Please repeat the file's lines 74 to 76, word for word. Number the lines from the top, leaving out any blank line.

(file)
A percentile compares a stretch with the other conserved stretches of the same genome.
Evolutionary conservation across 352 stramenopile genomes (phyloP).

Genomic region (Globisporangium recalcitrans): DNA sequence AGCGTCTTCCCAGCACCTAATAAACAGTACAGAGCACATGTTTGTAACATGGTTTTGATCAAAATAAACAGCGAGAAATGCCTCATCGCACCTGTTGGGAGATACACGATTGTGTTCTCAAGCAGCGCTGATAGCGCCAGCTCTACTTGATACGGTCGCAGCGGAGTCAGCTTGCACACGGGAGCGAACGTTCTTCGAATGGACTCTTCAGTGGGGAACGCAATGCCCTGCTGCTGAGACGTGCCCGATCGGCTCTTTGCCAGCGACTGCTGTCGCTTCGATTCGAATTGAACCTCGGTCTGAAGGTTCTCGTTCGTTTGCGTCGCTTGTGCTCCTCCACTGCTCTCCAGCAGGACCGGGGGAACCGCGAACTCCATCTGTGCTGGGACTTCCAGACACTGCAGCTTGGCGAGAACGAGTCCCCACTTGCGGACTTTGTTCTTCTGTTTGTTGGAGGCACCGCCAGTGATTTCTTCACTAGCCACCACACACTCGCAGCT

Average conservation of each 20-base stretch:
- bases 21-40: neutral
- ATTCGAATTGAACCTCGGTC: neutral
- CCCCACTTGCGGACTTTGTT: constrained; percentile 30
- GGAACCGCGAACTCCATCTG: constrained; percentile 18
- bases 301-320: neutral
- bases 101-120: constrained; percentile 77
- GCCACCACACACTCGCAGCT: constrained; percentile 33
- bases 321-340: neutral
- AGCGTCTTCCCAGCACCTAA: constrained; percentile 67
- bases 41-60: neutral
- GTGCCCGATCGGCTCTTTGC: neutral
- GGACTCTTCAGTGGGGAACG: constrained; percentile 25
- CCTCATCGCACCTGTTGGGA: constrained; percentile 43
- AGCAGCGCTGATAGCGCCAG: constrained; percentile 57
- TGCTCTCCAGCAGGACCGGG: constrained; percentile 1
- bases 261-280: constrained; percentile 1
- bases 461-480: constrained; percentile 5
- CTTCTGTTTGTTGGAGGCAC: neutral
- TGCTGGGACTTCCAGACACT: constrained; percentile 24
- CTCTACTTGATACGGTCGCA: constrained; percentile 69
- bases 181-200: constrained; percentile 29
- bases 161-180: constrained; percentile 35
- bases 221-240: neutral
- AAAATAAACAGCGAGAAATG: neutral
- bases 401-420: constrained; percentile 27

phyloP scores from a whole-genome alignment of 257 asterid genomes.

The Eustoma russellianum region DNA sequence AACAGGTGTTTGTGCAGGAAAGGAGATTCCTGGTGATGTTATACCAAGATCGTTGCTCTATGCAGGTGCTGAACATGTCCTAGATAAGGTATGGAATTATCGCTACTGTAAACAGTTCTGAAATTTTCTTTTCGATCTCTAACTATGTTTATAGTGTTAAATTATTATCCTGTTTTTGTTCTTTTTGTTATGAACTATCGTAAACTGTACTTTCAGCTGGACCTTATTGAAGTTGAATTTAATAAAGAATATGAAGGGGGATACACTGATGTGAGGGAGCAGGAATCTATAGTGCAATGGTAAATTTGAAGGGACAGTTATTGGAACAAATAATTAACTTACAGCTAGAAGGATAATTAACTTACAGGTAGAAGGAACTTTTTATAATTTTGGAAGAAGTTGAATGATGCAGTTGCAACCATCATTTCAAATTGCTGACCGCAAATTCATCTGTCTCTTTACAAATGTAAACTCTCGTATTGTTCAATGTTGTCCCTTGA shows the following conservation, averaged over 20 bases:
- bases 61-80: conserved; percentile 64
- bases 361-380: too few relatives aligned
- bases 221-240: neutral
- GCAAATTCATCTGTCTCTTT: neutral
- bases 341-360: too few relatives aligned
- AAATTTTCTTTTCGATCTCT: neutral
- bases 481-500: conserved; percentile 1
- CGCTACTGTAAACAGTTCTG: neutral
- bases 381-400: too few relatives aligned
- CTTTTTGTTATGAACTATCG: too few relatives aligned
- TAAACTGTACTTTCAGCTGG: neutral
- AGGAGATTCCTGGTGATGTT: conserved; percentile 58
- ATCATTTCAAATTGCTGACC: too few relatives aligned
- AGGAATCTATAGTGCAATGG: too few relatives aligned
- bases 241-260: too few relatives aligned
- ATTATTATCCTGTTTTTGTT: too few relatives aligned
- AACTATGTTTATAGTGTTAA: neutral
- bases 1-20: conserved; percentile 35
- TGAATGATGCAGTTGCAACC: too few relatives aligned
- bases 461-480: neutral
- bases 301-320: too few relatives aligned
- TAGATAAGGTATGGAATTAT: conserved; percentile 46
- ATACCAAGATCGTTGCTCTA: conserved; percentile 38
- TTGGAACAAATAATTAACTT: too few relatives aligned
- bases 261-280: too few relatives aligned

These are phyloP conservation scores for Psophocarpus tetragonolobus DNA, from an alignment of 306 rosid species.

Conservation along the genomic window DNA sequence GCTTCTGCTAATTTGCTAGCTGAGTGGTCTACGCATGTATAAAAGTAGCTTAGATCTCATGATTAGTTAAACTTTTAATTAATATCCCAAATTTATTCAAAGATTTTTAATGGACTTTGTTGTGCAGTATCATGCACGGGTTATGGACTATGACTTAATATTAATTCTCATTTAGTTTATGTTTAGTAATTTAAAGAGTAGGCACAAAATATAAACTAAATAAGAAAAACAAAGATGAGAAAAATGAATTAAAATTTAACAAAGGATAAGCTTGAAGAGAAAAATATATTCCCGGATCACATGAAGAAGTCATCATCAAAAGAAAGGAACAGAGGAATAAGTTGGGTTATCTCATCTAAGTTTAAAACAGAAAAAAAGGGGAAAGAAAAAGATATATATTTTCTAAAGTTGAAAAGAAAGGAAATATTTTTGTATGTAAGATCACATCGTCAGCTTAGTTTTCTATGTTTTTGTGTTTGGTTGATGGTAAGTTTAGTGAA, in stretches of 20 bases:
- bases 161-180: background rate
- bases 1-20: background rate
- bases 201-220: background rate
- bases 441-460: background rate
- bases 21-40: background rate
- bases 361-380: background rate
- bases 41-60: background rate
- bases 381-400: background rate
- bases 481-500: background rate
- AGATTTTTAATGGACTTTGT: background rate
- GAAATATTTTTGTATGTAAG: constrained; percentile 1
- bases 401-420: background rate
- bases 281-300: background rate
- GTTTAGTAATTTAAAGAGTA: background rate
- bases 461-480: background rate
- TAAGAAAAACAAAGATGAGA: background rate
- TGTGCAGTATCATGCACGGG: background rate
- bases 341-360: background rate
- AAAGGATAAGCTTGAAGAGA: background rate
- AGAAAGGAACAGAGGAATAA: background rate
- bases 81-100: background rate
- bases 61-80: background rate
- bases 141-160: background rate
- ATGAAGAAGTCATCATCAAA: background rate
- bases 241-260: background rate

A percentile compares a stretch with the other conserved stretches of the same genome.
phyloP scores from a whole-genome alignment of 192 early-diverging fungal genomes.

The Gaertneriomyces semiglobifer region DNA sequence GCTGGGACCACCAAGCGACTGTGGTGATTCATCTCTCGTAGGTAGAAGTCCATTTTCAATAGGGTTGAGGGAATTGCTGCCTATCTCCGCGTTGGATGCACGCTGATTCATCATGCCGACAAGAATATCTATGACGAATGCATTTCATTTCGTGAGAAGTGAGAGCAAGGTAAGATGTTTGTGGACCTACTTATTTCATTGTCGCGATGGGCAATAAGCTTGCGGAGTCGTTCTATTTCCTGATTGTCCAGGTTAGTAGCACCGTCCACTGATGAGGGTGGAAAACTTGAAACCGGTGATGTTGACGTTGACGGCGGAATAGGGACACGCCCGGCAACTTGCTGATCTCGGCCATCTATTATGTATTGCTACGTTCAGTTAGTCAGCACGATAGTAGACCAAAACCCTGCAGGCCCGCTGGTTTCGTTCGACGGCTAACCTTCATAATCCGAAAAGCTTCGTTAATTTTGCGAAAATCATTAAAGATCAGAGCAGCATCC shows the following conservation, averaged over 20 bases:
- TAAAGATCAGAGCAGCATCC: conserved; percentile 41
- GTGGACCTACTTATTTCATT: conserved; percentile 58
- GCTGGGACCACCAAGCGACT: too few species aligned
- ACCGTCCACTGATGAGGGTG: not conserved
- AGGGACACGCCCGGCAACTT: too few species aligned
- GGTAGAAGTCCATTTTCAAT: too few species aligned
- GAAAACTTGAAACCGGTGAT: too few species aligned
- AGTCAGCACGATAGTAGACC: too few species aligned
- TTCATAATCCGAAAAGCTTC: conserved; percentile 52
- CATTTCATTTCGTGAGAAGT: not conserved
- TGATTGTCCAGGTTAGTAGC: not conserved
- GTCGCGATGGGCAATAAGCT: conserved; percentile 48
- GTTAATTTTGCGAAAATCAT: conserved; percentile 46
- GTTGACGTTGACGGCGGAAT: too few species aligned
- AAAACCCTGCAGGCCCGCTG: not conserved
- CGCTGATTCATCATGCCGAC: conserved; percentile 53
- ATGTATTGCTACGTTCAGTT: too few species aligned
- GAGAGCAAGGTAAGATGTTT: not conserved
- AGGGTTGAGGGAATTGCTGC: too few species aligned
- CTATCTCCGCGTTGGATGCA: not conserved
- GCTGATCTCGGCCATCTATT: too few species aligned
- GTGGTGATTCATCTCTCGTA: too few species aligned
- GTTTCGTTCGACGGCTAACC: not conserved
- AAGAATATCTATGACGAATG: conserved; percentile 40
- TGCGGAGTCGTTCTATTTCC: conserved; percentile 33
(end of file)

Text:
- TAAGAAAAACAAAGATGAGA: background rate
- TGTGCAGTATCATGCACGGG: background rate
- bases 341-360: background rate